I went to my local hairdresser lately - out of necessity; I rarely go out of my own 'free will'. I generally do not find it relaxing having to sit in a chair for 30-45 min with someone very close that I'm sort of expected to have small talk with. When I was sitting down in the chair and the hairdresser started her job, a small detail caught my attention. This small detail is the source of this blog. The woman about to engage with my hair had a little name tag on with her name in normal and in mirrored print. I loved this as it shows that the person designing this little item was aware of the context of use and of the viewer's situation and needs.

In designing and developing new products and services, essentially new user experiences, these small details indicating a full contextual understanding are essential. In a recent concept development at Cambridge Consultants we used in-home discussions and ethnographic techniques to place the consumer statements in context. For example, one woman we talked to had stated that she provided care to her husband as well as her kids. By visiting her at home we were able to be inside this situation and observed how her normal tasks were regularly being interrupted by moments of care for her husband. Not only did we gain much richer information to be used later in the process, we also were able to see little details that would never have been captured in a normal interview and visual cues for further investigation.

In our approach to concept generation, we acknowledge the importance of translating real consumer insights into relevant, resonating and technically viable ideas. During workshops specifically planned to facilitate the immersion in the context of use, ideas are generated that not only are grounded in insight but also are at the cutting edge of what's technically feasible. At Cambridge Consultants we have a broad range of technical experts that are brought in specifically to both come up with new exciting solutions as well as assure that generated concepts are possible.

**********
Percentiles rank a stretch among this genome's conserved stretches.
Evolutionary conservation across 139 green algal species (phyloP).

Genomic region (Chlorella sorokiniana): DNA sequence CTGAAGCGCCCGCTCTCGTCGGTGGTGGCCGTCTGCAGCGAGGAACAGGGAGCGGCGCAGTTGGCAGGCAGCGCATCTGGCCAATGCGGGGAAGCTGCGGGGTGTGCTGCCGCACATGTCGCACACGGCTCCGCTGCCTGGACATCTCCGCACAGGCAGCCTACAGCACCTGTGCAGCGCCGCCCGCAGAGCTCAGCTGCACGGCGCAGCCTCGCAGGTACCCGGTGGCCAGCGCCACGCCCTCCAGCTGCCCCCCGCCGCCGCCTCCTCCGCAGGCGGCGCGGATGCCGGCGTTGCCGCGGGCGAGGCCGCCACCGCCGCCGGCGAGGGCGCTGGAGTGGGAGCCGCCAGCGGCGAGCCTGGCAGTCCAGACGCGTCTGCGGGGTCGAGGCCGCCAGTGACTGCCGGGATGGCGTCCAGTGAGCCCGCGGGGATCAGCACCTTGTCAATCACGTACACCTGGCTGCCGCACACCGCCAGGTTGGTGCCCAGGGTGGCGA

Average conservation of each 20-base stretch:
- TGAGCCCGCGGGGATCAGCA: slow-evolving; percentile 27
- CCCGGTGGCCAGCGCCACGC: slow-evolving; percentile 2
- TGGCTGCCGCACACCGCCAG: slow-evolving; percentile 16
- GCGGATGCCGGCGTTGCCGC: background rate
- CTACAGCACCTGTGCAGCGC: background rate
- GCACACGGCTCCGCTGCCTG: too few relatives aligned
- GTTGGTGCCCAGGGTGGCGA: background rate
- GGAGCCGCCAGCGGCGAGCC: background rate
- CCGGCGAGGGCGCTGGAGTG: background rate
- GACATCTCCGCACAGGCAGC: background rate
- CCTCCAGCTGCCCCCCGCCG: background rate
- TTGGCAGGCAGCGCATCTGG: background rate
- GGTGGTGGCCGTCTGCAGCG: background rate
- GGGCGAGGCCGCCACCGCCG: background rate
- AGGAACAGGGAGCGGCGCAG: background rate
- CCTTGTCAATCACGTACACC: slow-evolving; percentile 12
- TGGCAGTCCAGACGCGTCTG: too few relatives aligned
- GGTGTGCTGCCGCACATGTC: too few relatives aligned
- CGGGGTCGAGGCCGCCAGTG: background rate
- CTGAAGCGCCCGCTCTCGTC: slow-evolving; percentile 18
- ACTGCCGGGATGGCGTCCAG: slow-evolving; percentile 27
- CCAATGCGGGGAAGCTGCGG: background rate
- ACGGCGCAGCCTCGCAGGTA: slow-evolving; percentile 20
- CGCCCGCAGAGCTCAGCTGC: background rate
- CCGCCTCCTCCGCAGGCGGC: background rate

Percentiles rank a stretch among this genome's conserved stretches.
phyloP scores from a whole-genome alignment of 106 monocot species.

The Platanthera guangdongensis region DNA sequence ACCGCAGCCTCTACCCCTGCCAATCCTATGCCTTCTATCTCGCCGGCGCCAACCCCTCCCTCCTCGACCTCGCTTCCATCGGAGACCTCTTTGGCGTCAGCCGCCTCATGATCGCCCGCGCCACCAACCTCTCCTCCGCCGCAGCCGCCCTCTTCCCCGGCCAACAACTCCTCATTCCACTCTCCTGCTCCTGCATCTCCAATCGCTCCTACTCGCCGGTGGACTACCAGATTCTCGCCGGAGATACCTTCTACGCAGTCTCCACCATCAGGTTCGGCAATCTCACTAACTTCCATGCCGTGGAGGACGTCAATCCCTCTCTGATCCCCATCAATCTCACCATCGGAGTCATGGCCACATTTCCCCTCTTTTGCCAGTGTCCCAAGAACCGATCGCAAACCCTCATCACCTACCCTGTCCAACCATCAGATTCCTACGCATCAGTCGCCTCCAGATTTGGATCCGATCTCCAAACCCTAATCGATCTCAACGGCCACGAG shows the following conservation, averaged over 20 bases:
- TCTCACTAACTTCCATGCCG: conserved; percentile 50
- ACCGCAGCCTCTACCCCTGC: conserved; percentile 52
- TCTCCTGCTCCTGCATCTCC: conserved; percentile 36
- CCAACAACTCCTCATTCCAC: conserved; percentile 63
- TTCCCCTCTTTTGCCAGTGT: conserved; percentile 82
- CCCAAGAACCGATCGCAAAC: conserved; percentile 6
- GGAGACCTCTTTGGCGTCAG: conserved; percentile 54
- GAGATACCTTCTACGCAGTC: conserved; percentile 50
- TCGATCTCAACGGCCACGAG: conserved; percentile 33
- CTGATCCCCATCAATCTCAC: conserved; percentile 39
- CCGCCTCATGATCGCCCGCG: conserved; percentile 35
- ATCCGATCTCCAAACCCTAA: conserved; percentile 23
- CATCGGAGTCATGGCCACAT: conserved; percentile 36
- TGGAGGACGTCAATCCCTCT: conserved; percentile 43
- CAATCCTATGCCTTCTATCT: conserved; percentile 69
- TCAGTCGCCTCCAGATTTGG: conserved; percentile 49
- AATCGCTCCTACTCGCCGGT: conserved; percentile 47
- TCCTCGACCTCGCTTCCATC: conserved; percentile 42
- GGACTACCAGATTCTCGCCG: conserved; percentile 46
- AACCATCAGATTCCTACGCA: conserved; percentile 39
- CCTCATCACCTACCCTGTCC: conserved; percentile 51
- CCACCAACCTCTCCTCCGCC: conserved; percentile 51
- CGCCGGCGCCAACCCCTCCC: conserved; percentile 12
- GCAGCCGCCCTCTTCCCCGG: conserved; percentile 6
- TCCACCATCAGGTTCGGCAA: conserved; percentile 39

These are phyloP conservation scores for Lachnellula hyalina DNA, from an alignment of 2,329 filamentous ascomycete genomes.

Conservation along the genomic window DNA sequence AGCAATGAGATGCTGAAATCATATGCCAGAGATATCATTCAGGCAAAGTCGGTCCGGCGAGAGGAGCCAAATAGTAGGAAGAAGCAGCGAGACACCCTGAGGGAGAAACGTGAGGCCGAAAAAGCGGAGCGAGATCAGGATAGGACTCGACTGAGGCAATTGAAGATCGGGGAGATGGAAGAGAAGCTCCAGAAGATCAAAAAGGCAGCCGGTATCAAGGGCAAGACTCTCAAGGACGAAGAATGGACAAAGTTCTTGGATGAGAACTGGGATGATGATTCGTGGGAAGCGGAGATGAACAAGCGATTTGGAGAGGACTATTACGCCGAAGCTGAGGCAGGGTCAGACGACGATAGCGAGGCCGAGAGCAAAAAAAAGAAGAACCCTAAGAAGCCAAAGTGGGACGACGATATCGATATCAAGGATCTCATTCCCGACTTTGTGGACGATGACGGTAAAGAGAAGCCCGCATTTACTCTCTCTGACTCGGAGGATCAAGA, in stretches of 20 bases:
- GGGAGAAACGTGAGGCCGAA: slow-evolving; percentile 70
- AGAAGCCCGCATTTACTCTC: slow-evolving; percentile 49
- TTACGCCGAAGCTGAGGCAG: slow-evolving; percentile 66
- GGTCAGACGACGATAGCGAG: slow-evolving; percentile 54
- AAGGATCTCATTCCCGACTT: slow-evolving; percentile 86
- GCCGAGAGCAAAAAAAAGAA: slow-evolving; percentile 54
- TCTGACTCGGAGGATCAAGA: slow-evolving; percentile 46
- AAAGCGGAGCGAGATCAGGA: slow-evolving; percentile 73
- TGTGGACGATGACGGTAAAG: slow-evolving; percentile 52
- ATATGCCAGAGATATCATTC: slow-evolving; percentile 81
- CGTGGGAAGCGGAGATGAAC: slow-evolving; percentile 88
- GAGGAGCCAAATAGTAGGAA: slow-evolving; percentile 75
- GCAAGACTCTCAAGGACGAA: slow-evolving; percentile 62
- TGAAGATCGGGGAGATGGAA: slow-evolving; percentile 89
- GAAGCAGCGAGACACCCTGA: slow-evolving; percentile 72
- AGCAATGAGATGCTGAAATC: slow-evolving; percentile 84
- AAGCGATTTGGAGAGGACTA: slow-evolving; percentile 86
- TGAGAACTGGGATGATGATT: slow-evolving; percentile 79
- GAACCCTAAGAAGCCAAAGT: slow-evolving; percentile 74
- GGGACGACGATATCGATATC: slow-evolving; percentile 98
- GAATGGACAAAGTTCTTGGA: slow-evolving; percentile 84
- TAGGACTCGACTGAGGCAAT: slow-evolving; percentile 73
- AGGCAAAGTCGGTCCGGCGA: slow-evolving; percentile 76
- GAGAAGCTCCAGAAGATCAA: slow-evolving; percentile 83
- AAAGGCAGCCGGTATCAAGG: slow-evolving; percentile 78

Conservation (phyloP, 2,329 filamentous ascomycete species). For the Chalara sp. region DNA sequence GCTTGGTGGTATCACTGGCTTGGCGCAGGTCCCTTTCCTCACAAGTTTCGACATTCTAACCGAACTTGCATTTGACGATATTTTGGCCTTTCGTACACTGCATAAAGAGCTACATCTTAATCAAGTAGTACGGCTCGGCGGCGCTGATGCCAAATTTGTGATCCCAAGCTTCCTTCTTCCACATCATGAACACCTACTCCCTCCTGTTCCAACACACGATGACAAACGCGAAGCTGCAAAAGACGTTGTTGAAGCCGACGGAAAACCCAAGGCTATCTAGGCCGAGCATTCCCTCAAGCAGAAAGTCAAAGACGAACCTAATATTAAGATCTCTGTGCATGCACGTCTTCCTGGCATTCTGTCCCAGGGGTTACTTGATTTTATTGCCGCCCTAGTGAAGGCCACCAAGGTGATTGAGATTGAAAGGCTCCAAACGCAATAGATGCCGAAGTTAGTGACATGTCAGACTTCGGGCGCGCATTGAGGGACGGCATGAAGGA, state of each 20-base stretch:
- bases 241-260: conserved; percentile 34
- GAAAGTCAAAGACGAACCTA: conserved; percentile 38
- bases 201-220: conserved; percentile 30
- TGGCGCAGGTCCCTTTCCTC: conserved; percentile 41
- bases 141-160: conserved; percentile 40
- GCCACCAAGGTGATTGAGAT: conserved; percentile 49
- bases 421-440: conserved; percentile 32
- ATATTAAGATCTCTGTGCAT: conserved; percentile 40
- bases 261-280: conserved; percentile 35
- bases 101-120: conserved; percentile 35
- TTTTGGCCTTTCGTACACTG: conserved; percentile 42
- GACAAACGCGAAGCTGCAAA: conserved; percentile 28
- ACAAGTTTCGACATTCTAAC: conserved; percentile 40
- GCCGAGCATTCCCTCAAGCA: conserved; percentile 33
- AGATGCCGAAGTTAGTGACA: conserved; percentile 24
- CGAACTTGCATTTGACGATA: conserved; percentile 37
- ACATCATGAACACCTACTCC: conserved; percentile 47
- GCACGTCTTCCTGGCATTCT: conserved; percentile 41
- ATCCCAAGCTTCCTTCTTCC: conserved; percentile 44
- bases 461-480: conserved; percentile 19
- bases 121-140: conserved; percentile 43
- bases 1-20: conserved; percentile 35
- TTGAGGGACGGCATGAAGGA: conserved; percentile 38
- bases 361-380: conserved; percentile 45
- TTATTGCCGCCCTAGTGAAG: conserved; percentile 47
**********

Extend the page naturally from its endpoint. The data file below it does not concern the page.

Combining three core disciplines, consultants and researchers, designers, and engineers, during this translation assures ideas and concepts will be characterised by good strategic fit, appealing design, and a healthy mix between realism and pushing the envelope on the engineering.


Consumer centred design

As visible in the diagram, the three core disciplines have varying levels of involvement throughout the process, but all are important parts of the team and responsible for realising a relevant, viable and exciting new product or service.

The need for multi-disciplinary collaboration is not only important at the front end of the innovation process, but also in the detailed design and development phases that follow. Having been involved in the original immersions, engineers working on small technical details much later in the development process will be aware of the context and will be able to use this information to guide their decisions. By having all disciplines involved, in different ratios, throughout the full development process, we make sure that valuable insights are carried through, all the way to the final product or service.

As I was sitting in the hairdressers’ chair, I realised that little details count and can make a real difference. Imagine the impact these small details can have in experiences that are much more complex and impactful!

To see more about the way we approach concept development and the benefits this delivers to you, please watch this short video.

Customer-centred design from Cambridge Consultants on Vimeo.

Antonno Versteeg

As a consultant in the Strategy, Innovation and Process team I help executives make the right decisions about their company's innovation, design and product development direction.